These Daily Briefings on Incidents, Advisories, Watches and Warnings, current weather and Emergency Management tips are published Monday through Friday, as well as during times of increased awareness or actual events.
The U.S. and Canada have extended an order closing their shared border to nonessential traffic until at least December 21, 2020. This includes both vehicular and boating between the countries.
The “Proclamation of Emergency” signed by the Whatcom County Executive concerning COVID-19 remains in effect. Information about Whatcom County’s response to COVID-19 is available at the Joint Information Center’s COVID-19 website.
A “Winter Storm Warning” is in effect until 7:00pm this evening above 4000 feet. Additional snow accumulations of 12-18 inches along with gusty winds up to 45 mph are possible.
A “Small Craft Advisory” is in effect until 6:00pm tonight at which time a “Gale Warning” will be in effect which will go from 6:00pm this evening until 4:00 am tomorrow morning. Environment Canada has issued a Gale Warning for northwest winds 25-35 knots early this afternoon.
The National Weather Service has issued a “Special Weather Statement” that periods of moderate to heavy rainfall through Monday will lead to an increased threat of landslides in western Washington.
Good news is on the way as far our weather is concerned. The rain will end later today and gradually clear from west to east. High temperatures will be in the low 40s with mid to lower 30s expected tonight. There could be some northerly winds with gusts to around 25 mph. For tomorrow and Wednesday, we’ll have partly cloudy skies with lighter winds. Temperatures will be in the low 40s with evening lows dropping into the low 30s and possible some upper 20s which means there could be frost or even some ice on the roads where water is standing.
With regards to the Nooksack River and small streams, we’ve seen them get about as high as they will from these past few storms. We’ll see one more spike over the next 24-36 hours as the runoff from this storm enters the drainage system and then the river will level off. Remember, do not drive through water flowing over roads; water can move vehicles as large as SUVs.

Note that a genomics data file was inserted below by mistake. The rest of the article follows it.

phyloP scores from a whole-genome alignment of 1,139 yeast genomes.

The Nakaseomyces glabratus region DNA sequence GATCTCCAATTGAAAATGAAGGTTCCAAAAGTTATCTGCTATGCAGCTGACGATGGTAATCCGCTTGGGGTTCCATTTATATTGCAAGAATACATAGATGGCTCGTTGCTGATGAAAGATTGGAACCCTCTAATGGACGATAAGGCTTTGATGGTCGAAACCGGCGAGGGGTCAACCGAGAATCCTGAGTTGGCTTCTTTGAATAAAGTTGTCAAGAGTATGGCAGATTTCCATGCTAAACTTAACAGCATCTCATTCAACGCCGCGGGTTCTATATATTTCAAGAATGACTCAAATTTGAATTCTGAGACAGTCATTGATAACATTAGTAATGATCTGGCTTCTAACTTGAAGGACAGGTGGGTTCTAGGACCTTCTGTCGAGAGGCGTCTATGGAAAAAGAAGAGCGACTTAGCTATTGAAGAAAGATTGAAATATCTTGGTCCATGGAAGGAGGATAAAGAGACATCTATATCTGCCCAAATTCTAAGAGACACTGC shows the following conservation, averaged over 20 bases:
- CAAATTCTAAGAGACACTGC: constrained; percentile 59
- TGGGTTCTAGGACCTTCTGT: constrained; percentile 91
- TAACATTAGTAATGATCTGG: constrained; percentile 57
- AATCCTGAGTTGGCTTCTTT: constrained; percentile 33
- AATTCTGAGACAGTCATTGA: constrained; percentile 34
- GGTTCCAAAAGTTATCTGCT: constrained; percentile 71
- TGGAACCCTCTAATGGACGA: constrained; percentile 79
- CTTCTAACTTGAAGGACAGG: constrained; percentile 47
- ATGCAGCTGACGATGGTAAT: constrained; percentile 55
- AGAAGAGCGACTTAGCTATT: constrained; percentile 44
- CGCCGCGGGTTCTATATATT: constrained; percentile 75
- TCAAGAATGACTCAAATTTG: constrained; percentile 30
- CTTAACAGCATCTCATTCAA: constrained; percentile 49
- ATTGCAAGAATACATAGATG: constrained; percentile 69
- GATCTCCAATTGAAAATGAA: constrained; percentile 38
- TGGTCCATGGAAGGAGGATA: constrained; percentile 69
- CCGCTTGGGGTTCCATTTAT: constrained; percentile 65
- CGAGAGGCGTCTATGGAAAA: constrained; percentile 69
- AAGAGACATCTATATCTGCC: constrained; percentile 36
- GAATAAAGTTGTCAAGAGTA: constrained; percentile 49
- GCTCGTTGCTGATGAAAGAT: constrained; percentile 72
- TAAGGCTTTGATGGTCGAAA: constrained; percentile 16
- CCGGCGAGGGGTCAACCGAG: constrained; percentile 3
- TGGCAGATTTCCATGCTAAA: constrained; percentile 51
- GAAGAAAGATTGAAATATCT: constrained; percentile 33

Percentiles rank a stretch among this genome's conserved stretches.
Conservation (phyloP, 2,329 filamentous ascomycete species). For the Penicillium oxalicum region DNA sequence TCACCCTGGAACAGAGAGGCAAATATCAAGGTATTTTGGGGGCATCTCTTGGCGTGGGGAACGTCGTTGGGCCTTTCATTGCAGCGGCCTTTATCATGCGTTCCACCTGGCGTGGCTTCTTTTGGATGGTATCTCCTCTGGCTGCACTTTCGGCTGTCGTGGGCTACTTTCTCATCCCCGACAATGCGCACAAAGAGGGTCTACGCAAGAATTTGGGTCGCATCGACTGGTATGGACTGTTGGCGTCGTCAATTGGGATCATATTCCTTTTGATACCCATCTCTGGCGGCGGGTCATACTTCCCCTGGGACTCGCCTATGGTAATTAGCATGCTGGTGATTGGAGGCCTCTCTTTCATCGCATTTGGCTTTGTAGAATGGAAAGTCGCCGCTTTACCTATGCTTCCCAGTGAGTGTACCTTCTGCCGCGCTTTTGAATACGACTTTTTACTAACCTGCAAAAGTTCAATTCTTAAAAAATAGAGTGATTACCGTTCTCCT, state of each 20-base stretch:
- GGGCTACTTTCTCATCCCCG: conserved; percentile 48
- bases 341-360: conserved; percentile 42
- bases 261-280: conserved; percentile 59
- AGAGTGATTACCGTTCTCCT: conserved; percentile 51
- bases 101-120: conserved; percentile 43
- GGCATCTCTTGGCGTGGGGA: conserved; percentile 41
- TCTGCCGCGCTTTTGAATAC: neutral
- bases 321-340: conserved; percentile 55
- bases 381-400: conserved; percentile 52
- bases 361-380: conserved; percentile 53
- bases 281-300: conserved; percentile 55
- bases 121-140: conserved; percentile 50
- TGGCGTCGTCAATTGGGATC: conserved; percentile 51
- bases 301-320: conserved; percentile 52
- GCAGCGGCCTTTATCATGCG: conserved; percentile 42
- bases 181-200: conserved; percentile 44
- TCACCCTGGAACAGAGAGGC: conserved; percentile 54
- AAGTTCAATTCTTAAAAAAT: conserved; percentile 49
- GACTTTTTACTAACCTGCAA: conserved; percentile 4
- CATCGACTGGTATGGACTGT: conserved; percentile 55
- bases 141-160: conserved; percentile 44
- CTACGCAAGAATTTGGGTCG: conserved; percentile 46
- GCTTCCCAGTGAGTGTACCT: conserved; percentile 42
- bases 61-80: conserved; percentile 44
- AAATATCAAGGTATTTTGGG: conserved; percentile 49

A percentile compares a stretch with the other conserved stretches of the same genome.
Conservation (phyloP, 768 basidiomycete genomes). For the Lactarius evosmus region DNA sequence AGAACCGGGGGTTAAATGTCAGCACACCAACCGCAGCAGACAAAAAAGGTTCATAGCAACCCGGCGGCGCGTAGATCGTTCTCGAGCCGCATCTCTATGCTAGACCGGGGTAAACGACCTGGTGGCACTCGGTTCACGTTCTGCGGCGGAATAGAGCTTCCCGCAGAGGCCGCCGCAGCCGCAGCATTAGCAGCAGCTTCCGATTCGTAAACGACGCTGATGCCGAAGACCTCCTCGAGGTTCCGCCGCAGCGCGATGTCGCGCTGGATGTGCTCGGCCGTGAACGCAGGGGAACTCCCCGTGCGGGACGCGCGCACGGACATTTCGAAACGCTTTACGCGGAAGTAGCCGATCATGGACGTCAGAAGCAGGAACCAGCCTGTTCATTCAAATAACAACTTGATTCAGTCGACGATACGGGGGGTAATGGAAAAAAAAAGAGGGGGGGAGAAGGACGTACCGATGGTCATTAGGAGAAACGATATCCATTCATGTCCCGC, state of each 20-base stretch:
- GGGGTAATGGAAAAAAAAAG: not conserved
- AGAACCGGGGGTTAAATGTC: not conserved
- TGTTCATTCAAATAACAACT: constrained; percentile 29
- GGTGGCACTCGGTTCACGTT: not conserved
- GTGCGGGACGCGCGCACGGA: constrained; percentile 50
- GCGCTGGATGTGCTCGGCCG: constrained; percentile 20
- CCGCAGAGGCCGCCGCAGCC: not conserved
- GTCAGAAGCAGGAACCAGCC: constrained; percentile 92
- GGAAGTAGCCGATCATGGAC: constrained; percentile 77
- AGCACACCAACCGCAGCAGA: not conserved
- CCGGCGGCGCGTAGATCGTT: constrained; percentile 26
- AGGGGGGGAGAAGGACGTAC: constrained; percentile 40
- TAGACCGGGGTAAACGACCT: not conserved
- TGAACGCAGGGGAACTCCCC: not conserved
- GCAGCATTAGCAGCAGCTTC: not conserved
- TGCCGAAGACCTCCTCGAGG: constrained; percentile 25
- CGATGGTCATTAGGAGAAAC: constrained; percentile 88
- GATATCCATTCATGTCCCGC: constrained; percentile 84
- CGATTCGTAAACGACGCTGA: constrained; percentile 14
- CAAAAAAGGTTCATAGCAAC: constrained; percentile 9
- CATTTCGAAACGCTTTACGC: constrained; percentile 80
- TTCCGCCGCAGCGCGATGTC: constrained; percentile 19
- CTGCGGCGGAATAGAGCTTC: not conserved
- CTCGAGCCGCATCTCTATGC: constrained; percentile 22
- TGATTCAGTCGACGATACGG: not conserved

For the Strait and Inland Coastal Waters off Whatcom County today wind direction will switch from the northeast to the northwest and increase from 20-30 knots to 25-35 knots tonight. Wind waves will increase from 3-5 feet to 4-6 feet. Tomorrow will see winds drop from 15-25 in the morning to 5-15 knots in the afternoon.
Everyone in Washington State is directed to wear a face covering while at any indoor public space and any outdoor public space where you may be within 6 feet of someone who does not live with you. You can find more info about face coverings and other protective actions here and here.
A King Tide is a non-scientific term people often use to describe exceptionally high tides. Tides are long-period waves that roll around the planet as the ocean is "pulled" back and forth by the gravitational pull of the moon and the sun as these bodies interact with the Earth in their monthly and yearly orbits. Higher than normal tides typically occur during a new or full moon and when the Moon is at its perigee, or during specific seasons around the country.
In Whatcom County we pay particular attention to King Tides that occur in the late fall / early winter as many times these coincide with, and can be aggravated by, our wind storms. This has resulted in significant impacts in our coastal communities, such as occurred in Birch Bay and Blaine in December of 2018 when over 5 million dollars in damage was caused by a King Tide and wind storm. We define a King Tide as a tide of at least 10.1 at Cherry Point (Whatcom Counties official tide station). Over the next couple months, we will have King Tides on the following days:
December 30, 2020
December 31, 2020
January 01, 2021
January 02, 2021
January 03, 2021
January 04 & 05, 2021
0951 / 1021
January 12, 2021
January 13 & 14, 2021
0645 / 0722
January 15, 2020
January 16, 2021
January 29-February 01, 2021
0706 / 0733 / 0800 / 0827
For those who are tide watchers, these are pretty impressive tides but as happened in the 2018 storm, the tides were pushed nearly two feet higher from the storm pressure (called storm surge) and then the west wind added another 3-4 feet of waves.
This briefing line is not updated on weekends unless an incident occurs.